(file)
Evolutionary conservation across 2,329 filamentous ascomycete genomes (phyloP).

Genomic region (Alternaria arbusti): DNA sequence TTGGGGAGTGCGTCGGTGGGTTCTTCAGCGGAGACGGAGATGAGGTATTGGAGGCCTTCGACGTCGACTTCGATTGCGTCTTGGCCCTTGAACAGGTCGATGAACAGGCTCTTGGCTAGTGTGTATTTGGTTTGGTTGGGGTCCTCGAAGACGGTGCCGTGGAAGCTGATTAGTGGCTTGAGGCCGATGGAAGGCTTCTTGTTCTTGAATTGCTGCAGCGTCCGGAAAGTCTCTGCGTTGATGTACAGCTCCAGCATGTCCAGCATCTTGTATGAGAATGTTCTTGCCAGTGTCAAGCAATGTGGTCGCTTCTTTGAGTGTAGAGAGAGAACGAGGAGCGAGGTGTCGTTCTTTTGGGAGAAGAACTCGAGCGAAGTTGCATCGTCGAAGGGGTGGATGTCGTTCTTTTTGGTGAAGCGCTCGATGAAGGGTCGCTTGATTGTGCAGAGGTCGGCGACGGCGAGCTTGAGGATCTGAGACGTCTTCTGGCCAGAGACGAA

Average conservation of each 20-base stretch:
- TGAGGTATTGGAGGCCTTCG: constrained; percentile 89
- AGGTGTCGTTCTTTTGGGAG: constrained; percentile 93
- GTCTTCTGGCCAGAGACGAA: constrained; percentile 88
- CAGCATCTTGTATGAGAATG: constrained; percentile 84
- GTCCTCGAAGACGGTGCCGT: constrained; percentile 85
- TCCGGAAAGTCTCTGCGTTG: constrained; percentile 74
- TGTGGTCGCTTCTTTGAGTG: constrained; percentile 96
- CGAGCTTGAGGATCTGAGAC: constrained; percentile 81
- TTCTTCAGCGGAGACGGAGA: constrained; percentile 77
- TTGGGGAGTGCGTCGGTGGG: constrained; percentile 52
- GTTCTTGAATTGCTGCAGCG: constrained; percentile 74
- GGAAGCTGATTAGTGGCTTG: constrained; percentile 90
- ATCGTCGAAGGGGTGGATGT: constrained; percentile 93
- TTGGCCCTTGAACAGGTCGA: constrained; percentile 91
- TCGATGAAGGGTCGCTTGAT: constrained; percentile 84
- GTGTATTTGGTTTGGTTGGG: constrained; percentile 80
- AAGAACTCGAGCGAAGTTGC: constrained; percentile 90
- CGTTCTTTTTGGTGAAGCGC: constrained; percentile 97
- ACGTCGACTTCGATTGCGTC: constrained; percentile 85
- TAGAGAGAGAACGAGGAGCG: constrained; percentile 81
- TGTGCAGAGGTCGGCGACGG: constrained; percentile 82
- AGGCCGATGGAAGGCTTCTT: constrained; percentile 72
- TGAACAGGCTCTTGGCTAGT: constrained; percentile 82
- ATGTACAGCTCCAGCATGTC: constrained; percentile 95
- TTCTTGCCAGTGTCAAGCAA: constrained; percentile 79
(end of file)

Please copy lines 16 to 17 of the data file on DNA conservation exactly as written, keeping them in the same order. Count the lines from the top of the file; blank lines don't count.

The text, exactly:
- ATCGTCGAAGGGGTGGATGT: constrained; percentile 93
- TTGGCCCTTGAACAGGTCGA: constrained; percentile 91